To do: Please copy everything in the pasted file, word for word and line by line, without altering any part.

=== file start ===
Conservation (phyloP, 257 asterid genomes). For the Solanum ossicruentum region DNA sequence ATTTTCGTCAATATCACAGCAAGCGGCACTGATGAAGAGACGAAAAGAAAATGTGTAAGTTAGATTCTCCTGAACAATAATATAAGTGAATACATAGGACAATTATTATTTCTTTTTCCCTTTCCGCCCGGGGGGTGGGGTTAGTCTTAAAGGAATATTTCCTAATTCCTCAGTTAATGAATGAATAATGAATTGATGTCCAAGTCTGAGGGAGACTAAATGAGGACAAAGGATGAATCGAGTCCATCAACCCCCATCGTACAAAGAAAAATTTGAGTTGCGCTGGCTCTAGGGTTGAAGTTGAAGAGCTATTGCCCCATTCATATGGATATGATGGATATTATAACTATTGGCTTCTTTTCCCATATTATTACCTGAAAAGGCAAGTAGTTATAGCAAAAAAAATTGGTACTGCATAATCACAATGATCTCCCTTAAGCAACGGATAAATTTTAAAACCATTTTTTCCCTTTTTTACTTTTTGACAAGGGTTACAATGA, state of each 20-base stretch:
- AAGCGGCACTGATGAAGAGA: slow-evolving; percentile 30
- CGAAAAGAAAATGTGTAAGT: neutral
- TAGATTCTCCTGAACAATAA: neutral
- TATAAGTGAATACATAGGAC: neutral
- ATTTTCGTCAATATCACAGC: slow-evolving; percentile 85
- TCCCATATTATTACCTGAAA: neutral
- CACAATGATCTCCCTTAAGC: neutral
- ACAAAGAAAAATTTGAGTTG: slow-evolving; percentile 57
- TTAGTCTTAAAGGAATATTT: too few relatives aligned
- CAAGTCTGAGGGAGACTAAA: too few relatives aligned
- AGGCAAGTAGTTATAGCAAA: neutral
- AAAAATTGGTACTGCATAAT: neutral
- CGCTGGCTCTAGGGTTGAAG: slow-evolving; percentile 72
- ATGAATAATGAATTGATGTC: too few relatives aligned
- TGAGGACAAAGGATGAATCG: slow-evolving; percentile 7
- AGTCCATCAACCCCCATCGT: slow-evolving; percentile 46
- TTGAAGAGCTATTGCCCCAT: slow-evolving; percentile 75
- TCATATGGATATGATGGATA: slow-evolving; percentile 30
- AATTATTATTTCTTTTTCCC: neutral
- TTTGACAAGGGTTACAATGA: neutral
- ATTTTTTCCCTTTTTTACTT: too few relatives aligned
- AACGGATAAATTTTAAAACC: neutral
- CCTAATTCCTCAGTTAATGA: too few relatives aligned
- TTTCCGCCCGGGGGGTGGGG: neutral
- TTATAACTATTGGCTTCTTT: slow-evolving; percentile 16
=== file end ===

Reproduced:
Conservation (phyloP, 257 asterid genomes). For the Solanum ossicruentum region DNA sequence ATTTTCGTCAATATCACAGCAAGCGGCACTGATGAAGAGACGAAAAGAAAATGTGTAAGTTAGATTCTCCTGAACAATAATATAAGTGAATACATAGGACAATTATTATTTCTTTTTCCCTTTCCGCCCGGGGGGTGGGGTTAGTCTTAAAGGAATATTTCCTAATTCCTCAGTTAATGAATGAATAATGAATTGATGTCCAAGTCTGAGGGAGACTAAATGAGGACAAAGGATGAATCGAGTCCATCAACCCCCATCGTACAAAGAAAAATTTGAGTTGCGCTGGCTCTAGGGTTGAAGTTGAAGAGCTATTGCCCCATTCATATGGATATGATGGATATTATAACTATTGGCTTCTTTTCCCATATTATTACCTGAAAAGGCAAGTAGTTATAGCAAAAAAAATTGGTACTGCATAATCACAATGATCTCCCTTAAGCAACGGATAAATTTTAAAACCATTTTTTCCCTTTTTTACTTTTTGACAAGGGTTACAATGA, state of each 20-base stretch:
- AAGCGGCACTGATGAAGAGA: slow-evolving; percentile 30
- CGAAAAGAAAATGTGTAAGT: neutral
- TAGATTCTCCTGAACAATAA: neutral
- TATAAGTGAATACATAGGAC: neutral
- ATTTTCGTCAATATCACAGC: slow-evolving; percentile 85
- TCCCATATTATTACCTGAAA: neutral
- CACAATGATCTCCCTTAAGC: neutral
- ACAAAGAAAAATTTGAGTTG: slow-evolving; percentile 57
- TTAGTCTTAAAGGAATATTT: too few relatives aligned
- CAAGTCTGAGGGAGACTAAA: too few relatives aligned
- AGGCAAGTAGTTATAGCAAA: neutral
- AAAAATTGGTACTGCATAAT: neutral
- CGCTGGCTCTAGGGTTGAAG: slow-evolving; percentile 72
- ATGAATAATGAATTGATGTC: too few relatives aligned
- TGAGGACAAAGGATGAATCG: slow-evolving; percentile 7
- AGTCCATCAACCCCCATCGT: slow-evolving; percentile 46
- TTGAAGAGCTATTGCCCCAT: slow-evolving; percentile 75
- TCATATGGATATGATGGATA: slow-evolving; percentile 30
- AATTATTATTTCTTTTTCCC: neutral
- TTTGACAAGGGTTACAATGA: neutral
- ATTTTTTCCCTTTTTTACTT: too few relatives aligned
- AACGGATAAATTTTAAAACC: neutral
- CCTAATTCCTCAGTTAATGA: too few relatives aligned
- TTTCCGCCCGGGGGGTGGGG: neutral
- TTATAACTATTGGCTTCTTT: slow-evolving; percentile 16